The German election problem

What’s worse than flat soda? Germany would do well to ponder this question for a spell, given the comatose state of its economic and political affairs. Indeed, it is convenient to chastise the German populace for negligence in having allowed Gerhard Schroder to see the light of a second term, but the alternative was hardly more appealing.

Granted, Edmund Stoiber is a shade less of a socialist than Schroder, and would perhaps have the foresight to choose a justice minister not prone to draw comparisons between Hitler and the leader of the free world. However, the fact of the matter remains: the ideological differences between Stoiber’s Christian Democrats and Schroder’s Social Democrats are as substantial as Milli Vanilli lyrics. This condition has, of late, stifled the German economy as well as the German spirit: over the last eight years, the German economy has grown at a slower rate than that of any other wealthy nation in the world, with the exception of Japan. Moreover, the German bureaucracy has ballooned to an insupportable size – employing one out of every fourteen adults – and the social security structure is nothing short of economically untenable, making the problems of our own system pale in comparison.

Now, history has forcibly and repeatedly made it plain that an armed and fully autonomous Germany, fueled by excessive levels of the aforementioned German spirit, is a dangerous thing, and will, left to its own devices, upset the European equilibrium. No argument. It is however, irrational to believe that a languishing, semi-socialized Germany, in which incentives are minimized and apathy reigns supreme, is the necessary alternative. After all, the entirety of continental Europe, not to mention the European Union, hinges on the performance of the German economy, as symbolized by the Hamburg headquarters of the European Central Bank. An injection of “reformist” libertarianism is mandatory if Europe’s largest economy is to regain its predominance, but – and this is the central question – is there an established leader willing to advance such an agenda, with the inherent risks of doing so? What’s more, are German citizens able and willing to commit themselves to policies calculated to reduce the existing welfare state, and to an ideology that deviates from the extreme brand of leftism that currently prevails?

 In the second year of his first term, Schroder largely abandoned his political opportunism (the opposition suffering from a financial scandal) and made several commendable, if slight, gestures in the direction of liberalization. Measures were taken to reduce taxes, and the populace was actually persuaded to invest in private pension funds in place of the obsolete social security behemoth (Washington, take note). In 2000, however, with the election at hand and the economy doing marginally better, Schroder returned to the “corporatism and consensus that, though they served Germany well after the war, now seem unable to provide it with pep” (Economist, Sept. 21). Ironically, this staid and politically calculated approach disillusioned the German citizenry and nearly cost him the election. A flash of genuine leadership in the wake of the summer floods, coupled with an all out assault on US intentions to wage war with Iraq, sufficiently exploited the idealistic predilection of German voters, especially the Greens, to secure Schroder a second term.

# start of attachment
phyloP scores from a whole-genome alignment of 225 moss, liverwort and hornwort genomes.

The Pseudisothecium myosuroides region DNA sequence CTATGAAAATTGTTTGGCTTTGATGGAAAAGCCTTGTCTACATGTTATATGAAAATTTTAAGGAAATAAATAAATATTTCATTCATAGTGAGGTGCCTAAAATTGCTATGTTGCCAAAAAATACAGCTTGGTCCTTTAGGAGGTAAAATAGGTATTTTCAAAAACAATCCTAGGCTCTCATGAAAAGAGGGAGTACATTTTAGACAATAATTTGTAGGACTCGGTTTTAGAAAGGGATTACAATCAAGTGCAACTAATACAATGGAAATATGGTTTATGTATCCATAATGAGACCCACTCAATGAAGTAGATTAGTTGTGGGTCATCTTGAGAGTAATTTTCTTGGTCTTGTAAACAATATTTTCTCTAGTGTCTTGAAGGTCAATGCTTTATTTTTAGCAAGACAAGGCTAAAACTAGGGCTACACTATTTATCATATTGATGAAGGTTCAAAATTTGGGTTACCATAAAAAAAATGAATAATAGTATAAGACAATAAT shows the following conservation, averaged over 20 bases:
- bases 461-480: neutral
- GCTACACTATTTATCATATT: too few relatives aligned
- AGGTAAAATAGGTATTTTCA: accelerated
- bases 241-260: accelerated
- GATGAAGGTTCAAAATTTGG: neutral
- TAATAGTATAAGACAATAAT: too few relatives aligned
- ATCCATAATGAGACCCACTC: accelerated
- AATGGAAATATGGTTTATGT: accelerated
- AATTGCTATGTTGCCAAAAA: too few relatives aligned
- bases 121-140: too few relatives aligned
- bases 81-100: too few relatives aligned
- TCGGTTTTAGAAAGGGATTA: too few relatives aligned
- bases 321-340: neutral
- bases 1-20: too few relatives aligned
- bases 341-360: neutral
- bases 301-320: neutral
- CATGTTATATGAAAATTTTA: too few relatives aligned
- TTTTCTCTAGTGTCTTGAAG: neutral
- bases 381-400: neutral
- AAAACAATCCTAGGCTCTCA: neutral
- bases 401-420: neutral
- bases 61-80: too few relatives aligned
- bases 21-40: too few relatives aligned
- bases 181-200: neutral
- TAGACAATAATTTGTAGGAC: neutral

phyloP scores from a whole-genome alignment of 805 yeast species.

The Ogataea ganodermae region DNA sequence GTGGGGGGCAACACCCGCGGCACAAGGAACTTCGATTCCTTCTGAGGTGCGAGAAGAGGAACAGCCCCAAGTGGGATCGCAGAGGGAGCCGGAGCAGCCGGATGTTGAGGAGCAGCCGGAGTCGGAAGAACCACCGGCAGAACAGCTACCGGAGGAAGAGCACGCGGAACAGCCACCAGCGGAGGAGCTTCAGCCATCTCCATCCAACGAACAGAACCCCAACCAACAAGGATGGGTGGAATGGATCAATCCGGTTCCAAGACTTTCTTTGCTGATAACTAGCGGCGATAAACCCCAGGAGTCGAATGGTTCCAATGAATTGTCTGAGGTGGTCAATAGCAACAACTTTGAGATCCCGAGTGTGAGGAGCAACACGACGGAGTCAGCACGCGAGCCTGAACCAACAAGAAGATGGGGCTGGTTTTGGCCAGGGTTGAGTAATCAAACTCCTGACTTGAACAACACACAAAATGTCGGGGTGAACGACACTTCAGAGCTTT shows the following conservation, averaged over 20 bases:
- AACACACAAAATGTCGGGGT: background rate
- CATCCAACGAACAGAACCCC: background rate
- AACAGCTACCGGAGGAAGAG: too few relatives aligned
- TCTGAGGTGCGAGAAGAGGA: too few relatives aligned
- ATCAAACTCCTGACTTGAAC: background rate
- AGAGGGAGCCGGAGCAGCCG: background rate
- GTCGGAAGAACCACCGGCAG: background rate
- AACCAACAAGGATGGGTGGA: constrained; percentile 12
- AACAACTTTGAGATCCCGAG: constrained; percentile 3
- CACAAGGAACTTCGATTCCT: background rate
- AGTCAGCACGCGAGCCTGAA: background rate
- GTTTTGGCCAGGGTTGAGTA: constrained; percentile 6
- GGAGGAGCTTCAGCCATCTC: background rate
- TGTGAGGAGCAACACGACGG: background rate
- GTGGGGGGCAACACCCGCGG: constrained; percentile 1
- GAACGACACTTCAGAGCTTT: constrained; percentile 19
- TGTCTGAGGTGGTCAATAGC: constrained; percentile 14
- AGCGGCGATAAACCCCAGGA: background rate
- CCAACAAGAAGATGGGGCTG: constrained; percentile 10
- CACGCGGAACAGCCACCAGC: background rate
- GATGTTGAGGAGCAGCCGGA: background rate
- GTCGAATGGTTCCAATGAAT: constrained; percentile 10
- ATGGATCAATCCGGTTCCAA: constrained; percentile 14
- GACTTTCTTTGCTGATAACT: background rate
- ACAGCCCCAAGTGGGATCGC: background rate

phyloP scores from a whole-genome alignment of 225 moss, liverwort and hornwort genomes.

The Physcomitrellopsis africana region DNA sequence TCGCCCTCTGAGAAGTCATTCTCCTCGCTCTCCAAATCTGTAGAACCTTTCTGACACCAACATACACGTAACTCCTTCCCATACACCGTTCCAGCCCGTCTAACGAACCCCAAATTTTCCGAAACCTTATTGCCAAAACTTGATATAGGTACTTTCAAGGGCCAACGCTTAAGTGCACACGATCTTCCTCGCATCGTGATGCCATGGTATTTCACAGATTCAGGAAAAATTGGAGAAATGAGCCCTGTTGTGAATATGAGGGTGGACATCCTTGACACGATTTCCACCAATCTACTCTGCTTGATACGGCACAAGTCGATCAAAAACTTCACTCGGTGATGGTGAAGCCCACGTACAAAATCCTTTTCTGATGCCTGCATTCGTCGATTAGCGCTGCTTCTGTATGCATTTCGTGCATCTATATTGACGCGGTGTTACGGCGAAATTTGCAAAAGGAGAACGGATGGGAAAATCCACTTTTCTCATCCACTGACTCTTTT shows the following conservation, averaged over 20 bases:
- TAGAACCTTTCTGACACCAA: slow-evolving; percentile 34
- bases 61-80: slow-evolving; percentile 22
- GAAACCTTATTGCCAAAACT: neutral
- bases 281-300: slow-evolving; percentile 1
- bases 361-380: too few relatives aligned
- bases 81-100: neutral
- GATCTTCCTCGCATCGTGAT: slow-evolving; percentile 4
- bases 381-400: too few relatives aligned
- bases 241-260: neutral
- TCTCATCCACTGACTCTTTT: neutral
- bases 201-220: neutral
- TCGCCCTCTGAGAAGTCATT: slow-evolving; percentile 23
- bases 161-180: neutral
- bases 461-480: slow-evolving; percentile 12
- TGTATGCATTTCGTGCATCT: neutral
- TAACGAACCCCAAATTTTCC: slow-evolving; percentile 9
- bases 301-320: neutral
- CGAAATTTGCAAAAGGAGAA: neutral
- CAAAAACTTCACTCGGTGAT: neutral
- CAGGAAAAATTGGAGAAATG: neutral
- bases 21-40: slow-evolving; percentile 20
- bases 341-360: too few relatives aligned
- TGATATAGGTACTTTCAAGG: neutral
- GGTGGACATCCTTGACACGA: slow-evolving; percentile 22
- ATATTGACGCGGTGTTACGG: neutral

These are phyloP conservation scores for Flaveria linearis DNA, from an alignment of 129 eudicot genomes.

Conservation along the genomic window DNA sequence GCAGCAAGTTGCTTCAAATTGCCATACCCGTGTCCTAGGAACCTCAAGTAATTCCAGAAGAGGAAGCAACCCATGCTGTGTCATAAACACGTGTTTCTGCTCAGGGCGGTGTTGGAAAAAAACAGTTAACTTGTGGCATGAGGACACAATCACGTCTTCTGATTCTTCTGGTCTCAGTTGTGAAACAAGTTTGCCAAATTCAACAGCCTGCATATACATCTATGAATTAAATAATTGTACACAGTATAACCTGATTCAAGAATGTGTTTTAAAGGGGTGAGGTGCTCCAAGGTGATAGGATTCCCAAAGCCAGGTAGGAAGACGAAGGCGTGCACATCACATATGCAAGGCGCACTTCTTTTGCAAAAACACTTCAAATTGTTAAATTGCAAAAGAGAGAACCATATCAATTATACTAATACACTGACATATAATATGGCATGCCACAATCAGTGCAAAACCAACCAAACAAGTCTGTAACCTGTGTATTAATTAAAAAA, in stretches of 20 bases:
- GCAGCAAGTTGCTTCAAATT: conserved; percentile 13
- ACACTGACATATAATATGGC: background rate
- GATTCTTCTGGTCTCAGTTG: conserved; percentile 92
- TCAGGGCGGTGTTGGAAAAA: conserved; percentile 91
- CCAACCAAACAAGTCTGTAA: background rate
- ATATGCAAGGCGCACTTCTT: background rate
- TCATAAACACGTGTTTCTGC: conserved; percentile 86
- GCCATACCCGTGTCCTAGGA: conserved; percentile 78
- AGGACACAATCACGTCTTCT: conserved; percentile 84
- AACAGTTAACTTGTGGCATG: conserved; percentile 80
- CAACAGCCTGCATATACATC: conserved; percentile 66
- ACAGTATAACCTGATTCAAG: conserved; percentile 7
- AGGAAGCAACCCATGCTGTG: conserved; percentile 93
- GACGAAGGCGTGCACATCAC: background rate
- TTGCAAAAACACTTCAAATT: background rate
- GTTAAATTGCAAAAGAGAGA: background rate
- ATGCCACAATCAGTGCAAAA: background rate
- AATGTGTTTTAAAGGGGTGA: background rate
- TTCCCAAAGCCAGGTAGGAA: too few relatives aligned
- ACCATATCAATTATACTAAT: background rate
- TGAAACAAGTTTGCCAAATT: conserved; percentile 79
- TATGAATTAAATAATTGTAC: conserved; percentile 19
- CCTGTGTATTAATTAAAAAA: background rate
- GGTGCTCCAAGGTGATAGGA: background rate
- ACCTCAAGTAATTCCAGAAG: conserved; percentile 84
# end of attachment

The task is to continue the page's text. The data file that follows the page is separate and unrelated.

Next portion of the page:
At what cost? In yet another exhibition of immoderation, Schröder went so far as to refuse to support even a UN sponsored war with Iraq. If such foolishness is indicative of the new “German way” in which Schroder intends to direct foreign policy, Germany has a bumpy road ahead. At a NATO meeting held in Warsaw, Secretary Rumsfeld refused to meet with his German equivalent, no doubt as a sign that the president is very much displeased with Schroder’s indiscriminant US-policy-bashing rhetoric. Perhaps Mr. Schroder and his countrymen should consider pointing their formidable critical capabilities inwards. Rather than beat the drum of pacificism unconditionally, rather than worry endlessly and extraneously about US environmental policy, rather than gripe about Bush’s skeptical view of the International Criminal Court, perhaps Germany should, dare I suggest, focus its energies upon more pressing domestic problems. It needn’t compromise its most valuable foreign policy ties simply for the sake of, well. . .acting unilaterally. Unilateralism is the prerogative of a hegemonic power, and is justified (even preemptively) when the security of said power and its allies is in question. But Germany has only one power dynamic to worry about: regaining its logical place as the undisputed economic center of the European Union. Such a task is formidable enough in light of the reality of German efficiency (or lack thereof).